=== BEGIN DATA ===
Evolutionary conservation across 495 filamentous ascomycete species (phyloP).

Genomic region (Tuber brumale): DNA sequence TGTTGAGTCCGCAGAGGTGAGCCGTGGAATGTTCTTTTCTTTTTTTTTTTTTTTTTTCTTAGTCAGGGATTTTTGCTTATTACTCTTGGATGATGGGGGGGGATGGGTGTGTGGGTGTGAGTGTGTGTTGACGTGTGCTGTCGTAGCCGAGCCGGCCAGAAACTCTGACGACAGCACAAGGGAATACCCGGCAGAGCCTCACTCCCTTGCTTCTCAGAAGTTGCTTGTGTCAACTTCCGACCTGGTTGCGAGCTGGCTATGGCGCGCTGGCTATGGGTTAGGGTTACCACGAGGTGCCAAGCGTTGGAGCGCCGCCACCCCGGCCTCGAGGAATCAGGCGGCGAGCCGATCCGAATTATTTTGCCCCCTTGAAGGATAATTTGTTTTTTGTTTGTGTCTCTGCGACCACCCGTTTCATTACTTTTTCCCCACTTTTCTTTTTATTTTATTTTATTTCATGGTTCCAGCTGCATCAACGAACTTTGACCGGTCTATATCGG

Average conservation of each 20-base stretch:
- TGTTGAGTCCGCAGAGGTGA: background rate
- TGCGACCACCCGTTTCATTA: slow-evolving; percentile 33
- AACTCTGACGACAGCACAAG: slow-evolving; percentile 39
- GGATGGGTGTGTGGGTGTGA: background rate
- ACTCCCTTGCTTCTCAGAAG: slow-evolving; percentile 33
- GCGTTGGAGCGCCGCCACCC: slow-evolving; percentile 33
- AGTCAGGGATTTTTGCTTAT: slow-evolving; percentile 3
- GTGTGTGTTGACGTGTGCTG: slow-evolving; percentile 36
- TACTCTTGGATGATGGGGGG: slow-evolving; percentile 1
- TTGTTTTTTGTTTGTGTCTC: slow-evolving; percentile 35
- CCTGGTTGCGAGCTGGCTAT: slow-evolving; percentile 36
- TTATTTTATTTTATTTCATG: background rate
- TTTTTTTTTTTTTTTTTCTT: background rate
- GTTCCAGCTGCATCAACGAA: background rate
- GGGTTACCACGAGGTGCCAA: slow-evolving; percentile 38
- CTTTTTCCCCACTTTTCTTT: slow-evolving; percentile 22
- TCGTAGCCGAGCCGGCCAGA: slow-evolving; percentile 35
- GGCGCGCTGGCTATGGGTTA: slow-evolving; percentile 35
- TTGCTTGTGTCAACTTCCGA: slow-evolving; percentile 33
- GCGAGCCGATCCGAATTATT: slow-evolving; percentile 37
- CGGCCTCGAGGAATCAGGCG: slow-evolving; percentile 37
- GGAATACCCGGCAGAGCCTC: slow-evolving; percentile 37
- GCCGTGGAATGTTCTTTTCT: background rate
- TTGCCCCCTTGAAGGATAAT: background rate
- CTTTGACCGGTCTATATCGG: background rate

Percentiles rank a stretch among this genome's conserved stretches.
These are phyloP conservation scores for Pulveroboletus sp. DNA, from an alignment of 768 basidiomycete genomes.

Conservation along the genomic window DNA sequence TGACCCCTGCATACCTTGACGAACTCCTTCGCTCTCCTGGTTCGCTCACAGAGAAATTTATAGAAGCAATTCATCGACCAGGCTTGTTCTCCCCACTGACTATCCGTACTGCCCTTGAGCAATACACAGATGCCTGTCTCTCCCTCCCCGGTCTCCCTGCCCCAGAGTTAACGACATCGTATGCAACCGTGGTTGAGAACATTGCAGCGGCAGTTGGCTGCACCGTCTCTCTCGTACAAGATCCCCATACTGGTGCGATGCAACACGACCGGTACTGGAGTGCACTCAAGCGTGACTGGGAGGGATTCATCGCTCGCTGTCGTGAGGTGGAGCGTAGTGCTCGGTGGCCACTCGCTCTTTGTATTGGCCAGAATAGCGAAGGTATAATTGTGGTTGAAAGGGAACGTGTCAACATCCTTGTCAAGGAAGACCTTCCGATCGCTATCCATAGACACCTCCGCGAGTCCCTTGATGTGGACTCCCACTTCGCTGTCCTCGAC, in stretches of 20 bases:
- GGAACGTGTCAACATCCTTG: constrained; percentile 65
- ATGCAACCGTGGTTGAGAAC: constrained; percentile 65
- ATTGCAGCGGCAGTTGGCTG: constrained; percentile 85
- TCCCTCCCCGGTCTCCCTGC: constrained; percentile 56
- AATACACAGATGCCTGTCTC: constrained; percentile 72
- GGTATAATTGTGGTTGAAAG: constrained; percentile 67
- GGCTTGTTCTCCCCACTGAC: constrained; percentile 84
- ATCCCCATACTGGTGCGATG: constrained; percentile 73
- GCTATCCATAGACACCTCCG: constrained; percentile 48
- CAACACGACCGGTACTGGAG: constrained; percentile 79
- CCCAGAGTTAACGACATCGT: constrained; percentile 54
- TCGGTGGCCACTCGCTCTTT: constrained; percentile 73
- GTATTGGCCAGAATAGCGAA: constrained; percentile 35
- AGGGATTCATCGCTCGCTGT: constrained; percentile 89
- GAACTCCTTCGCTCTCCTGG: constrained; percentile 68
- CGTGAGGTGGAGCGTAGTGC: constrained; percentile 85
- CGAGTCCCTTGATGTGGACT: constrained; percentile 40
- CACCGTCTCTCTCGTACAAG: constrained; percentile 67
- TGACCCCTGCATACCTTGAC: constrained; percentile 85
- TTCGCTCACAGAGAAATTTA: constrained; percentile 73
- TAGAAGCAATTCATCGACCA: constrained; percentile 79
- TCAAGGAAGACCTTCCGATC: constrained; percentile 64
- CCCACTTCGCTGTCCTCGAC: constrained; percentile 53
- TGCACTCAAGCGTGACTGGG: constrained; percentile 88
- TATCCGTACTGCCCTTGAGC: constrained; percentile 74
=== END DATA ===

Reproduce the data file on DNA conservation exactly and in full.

Evolutionary conservation across 495 filamentous ascomycete species (phyloP).

Genomic region (Tuber brumale): DNA sequence TGTTGAGTCCGCAGAGGTGAGCCGTGGAATGTTCTTTTCTTTTTTTTTTTTTTTTTTCTTAGTCAGGGATTTTTGCTTATTACTCTTGGATGATGGGGGGGGATGGGTGTGTGGGTGTGAGTGTGTGTTGACGTGTGCTGTCGTAGCCGAGCCGGCCAGAAACTCTGACGACAGCACAAGGGAATACCCGGCAGAGCCTCACTCCCTTGCTTCTCAGAAGTTGCTTGTGTCAACTTCCGACCTGGTTGCGAGCTGGCTATGGCGCGCTGGCTATGGGTTAGGGTTACCACGAGGTGCCAAGCGTTGGAGCGCCGCCACCCCGGCCTCGAGGAATCAGGCGGCGAGCCGATCCGAATTATTTTGCCCCCTTGAAGGATAATTTGTTTTTTGTTTGTGTCTCTGCGACCACCCGTTTCATTACTTTTTCCCCACTTTTCTTTTTATTTTATTTTATTTCATGGTTCCAGCTGCATCAACGAACTTTGACCGGTCTATATCGG

Average conservation of each 20-base stretch:
- TGTTGAGTCCGCAGAGGTGA: background rate
- TGCGACCACCCGTTTCATTA: slow-evolving; percentile 33
- AACTCTGACGACAGCACAAG: slow-evolving; percentile 39
- GGATGGGTGTGTGGGTGTGA: background rate
- ACTCCCTTGCTTCTCAGAAG: slow-evolving; percentile 33
- GCGTTGGAGCGCCGCCACCC: slow-evolving; percentile 33
- AGTCAGGGATTTTTGCTTAT: slow-evolving; percentile 3
- GTGTGTGTTGACGTGTGCTG: slow-evolving; percentile 36
- TACTCTTGGATGATGGGGGG: slow-evolving; percentile 1
- TTGTTTTTTGTTTGTGTCTC: slow-evolving; percentile 35
- CCTGGTTGCGAGCTGGCTAT: slow-evolving; percentile 36
- TTATTTTATTTTATTTCATG: background rate
- TTTTTTTTTTTTTTTTTCTT: background rate
- GTTCCAGCTGCATCAACGAA: background rate
- GGGTTACCACGAGGTGCCAA: slow-evolving; percentile 38
- CTTTTTCCCCACTTTTCTTT: slow-evolving; percentile 22
- TCGTAGCCGAGCCGGCCAGA: slow-evolving; percentile 35
- GGCGCGCTGGCTATGGGTTA: slow-evolving; percentile 35
- TTGCTTGTGTCAACTTCCGA: slow-evolving; percentile 33
- GCGAGCCGATCCGAATTATT: slow-evolving; percentile 37
- CGGCCTCGAGGAATCAGGCG: slow-evolving; percentile 37
- GGAATACCCGGCAGAGCCTC: slow-evolving; percentile 37
- GCCGTGGAATGTTCTTTTCT: background rate
- TTGCCCCCTTGAAGGATAAT: background rate
- CTTTGACCGGTCTATATCGG: background rate

Percentiles rank a stretch among this genome's conserved stretches.
These are phyloP conservation scores for Pulveroboletus sp. DNA, from an alignment of 768 basidiomycete genomes.

Conservation along the genomic window DNA sequence TGACCCCTGCATACCTTGACGAACTCCTTCGCTCTCCTGGTTCGCTCACAGAGAAATTTATAGAAGCAATTCATCGACCAGGCTTGTTCTCCCCACTGACTATCCGTACTGCCCTTGAGCAATACACAGATGCCTGTCTCTCCCTCCCCGGTCTCCCTGCCCCAGAGTTAACGACATCGTATGCAACCGTGGTTGAGAACATTGCAGCGGCAGTTGGCTGCACCGTCTCTCTCGTACAAGATCCCCATACTGGTGCGATGCAACACGACCGGTACTGGAGTGCACTCAAGCGTGACTGGGAGGGATTCATCGCTCGCTGTCGTGAGGTGGAGCGTAGTGCTCGGTGGCCACTCGCTCTTTGTATTGGCCAGAATAGCGAAGGTATAATTGTGGTTGAAAGGGAACGTGTCAACATCCTTGTCAAGGAAGACCTTCCGATCGCTATCCATAGACACCTCCGCGAGTCCCTTGATGTGGACTCCCACTTCGCTGTCCTCGAC, in stretches of 20 bases:
- GGAACGTGTCAACATCCTTG: constrained; percentile 65
- ATGCAACCGTGGTTGAGAAC: constrained; percentile 65
- ATTGCAGCGGCAGTTGGCTG: constrained; percentile 85
- TCCCTCCCCGGTCTCCCTGC: constrained; percentile 56
- AATACACAGATGCCTGTCTC: constrained; percentile 72
- GGTATAATTGTGGTTGAAAG: constrained; percentile 67
- GGCTTGTTCTCCCCACTGAC: constrained; percentile 84
- ATCCCCATACTGGTGCGATG: constrained; percentile 73
- GCTATCCATAGACACCTCCG: constrained; percentile 48
- CAACACGACCGGTACTGGAG: constrained; percentile 79
- CCCAGAGTTAACGACATCGT: constrained; percentile 54
- TCGGTGGCCACTCGCTCTTT: constrained; percentile 73
- GTATTGGCCAGAATAGCGAA: constrained; percentile 35
- AGGGATTCATCGCTCGCTGT: constrained; percentile 89
- GAACTCCTTCGCTCTCCTGG: constrained; percentile 68
- CGTGAGGTGGAGCGTAGTGC: constrained; percentile 85
- CGAGTCCCTTGATGTGGACT: constrained; percentile 40
- CACCGTCTCTCTCGTACAAG: constrained; percentile 67
- TGACCCCTGCATACCTTGAC: constrained; percentile 85
- TTCGCTCACAGAGAAATTTA: constrained; percentile 73
- TAGAAGCAATTCATCGACCA: constrained; percentile 79
- TCAAGGAAGACCTTCCGATC: constrained; percentile 64
- CCCACTTCGCTGTCCTCGAC: constrained; percentile 53
- TGCACTCAAGCGTGACTGGG: constrained; percentile 88
- TATCCGTACTGCCCTTGAGC: constrained; percentile 74